Written by Donald Low (son)
Surgeon Lt Cdr Maurice G. Low
Maurice was born in Dundee in 1912, qualified at Edinburgh University, and was appointed to the Supplementary Reserve of the Royal Navy in 1939 soon after war broke out.
His first ship was the Tribal class destroyer HMS Somali in which he was involved in several operations in the Norway campaign of 1940, including his first Arctic experience in the Lofoten islands.
In a short diary written later in life he described that time as below:
“On a calm day in early spring 1940 I was summoned from my bunk by Dundas, my SBA (sick berth attendant). We were somewhere off Dysart and the sea was indeed a sight to see. Nelson, Rodney, cruisers, destroyers – all heading down firth towards Norway. The phoney war was over.
As day drew on the weather worsened and the fleet, now split to various areas, was rolling and spray covered.
My personal memory is of Glasgow wearing a huge battle ensign, her band master pumping her theme song “I belong to Glasgow” into the darkening torn clouds. As part of the 4 tribal destroyers comprising the escort, a magnificent sight, we were impressed but a little apprehensive at their approach to battle.
Fortunately we were turned away from the Norway coast – Bergen was already in enemy hands.
In the late evening as we approached Sullum Voe, we slowed down to bring (HMS) Gurkha casualties aboard, after she had been sunk.
My memories of the Norwegian campaign consist of piecemeal cameos, rather than coherent history. The approach to Andalsnes already enveloped in smoke from the bombing of the occupying troops. In the silence of a smoke filled lull, three large cruisers slipped up the fjord. A small Norwegian diesel fishing boat thumped her way out to sea. The gentle rumble of the cruisers turbines contrasting with the echoing thump of the diesel.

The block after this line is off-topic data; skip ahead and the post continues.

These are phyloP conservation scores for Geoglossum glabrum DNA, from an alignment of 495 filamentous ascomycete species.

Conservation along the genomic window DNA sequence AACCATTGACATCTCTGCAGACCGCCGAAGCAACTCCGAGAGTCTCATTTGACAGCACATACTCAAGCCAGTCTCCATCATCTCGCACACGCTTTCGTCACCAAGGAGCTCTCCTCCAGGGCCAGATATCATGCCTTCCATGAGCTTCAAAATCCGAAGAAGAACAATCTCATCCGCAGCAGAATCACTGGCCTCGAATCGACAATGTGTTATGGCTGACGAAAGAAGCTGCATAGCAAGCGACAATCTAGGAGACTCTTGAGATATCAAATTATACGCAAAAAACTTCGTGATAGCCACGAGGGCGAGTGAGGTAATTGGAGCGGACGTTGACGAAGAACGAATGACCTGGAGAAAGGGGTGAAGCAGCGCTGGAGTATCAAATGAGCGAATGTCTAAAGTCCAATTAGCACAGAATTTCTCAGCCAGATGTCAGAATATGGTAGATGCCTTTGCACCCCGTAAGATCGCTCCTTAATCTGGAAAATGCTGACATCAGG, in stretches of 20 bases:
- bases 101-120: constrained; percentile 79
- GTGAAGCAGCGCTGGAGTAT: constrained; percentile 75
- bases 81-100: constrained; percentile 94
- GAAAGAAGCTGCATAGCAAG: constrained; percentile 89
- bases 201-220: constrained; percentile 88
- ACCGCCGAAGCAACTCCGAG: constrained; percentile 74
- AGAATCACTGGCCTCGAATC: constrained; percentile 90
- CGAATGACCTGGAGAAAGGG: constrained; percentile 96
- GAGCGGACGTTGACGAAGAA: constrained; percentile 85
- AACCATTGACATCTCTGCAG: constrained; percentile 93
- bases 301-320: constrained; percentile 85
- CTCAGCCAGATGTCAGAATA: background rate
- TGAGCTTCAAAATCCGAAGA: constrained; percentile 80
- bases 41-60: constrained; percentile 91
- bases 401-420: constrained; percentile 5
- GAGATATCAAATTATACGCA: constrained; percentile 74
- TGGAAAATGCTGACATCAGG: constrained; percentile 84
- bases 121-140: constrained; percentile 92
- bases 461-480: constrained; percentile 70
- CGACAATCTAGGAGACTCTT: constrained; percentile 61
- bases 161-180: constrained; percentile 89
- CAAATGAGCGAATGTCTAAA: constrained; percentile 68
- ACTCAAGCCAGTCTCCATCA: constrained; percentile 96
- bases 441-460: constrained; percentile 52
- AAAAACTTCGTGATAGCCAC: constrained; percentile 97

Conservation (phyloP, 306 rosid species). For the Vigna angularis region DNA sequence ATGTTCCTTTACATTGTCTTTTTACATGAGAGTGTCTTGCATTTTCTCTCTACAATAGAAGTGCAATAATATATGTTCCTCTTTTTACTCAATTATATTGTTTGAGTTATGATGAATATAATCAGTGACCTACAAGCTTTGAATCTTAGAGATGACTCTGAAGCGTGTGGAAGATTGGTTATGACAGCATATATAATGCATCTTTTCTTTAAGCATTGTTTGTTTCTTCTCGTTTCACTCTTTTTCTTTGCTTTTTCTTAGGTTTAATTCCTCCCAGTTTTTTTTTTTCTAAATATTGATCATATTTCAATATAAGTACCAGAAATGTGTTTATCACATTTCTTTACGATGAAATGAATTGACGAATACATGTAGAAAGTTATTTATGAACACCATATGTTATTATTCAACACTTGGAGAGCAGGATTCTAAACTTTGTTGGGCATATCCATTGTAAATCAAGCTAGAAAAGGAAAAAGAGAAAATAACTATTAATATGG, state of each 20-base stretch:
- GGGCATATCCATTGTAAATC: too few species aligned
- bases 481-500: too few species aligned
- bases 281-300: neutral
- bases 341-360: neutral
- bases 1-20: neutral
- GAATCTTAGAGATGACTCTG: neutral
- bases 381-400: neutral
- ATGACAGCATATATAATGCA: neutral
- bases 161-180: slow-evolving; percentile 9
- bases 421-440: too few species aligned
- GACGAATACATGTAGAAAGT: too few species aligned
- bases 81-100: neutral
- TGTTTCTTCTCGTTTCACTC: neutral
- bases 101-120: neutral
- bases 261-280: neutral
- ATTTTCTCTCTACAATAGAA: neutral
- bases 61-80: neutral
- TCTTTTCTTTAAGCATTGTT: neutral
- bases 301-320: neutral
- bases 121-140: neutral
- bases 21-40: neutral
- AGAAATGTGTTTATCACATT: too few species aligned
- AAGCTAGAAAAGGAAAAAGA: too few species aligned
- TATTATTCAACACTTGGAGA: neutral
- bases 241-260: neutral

The arrival of General Carton-de-Wiart (15th April 1940) to take command of British Forces Norway provided us with an exciting long day. We had been in position up a fjord to meet the general’s Sunderland. Unfortunately a nearby German airfield spotted us first. Thereafter we were subjected to continuous dive bomb attack. Our survival was due to excellent ship handling by Harry Shaw the navigator.
A tribal destroyer’s full acceleration and turning ability is an awesome thing in a narrow fjord and near misses splintered the woods and shorelines. As our ammunition was running out the Sunderland arrived and the whaler was dispatched to pick up the general. He was very indignant that a rowing boat should pick up one of his rank.
He hadn’t realised that we dare not relax our high speed evasive action. We were now due to get out to sea. It was a remarkable and prolonged action. The general’s assistant ADC, the senior one being wounded, on recognising my medical rank, promptly demanded a whisky and soda and a life jacket!
At breakfast next morning in a dimly lit and nearly deserted wardroom I watched Harry Shaw idly chewing his cornflakes and twisting his forelock – a habit of his while meditating. Eventually he spoke and said “you know Doc, that was bloody dangerous yesterday!” The fear side had affected the rest of us 24 hours earlier!”
In 1942 Maurice was appointed to the aircraft carrier HMS Eagle, and was aboard when she was torpedoed and sunk by U-73 on 11 August 1942 whilst ferrying Spitfires to the besieged island of Malta.
He was next assigned to the newly converted Escort Carrier HMS Trumpeter, which was commissioned on 4 August 1943 in Portland, Oregon, USA. After passage through the Panama Canal, Trumpeter took part in several convoys ferrying aircraft etc from the US East Coast to Dundee, the Clyde and Scapa Flow. In early 1945 Trumpeter took part in Convoys JW 65 and RA 65 to Murmansk and some pictures of those days are enclosed.
At the end of the war Maurice returned to life as a GP in a rural practice in North Yorkshire, married in 1946 and had 4 children, He lived in Yorkshire until his death in 2001 aged 88.
Click to expand photos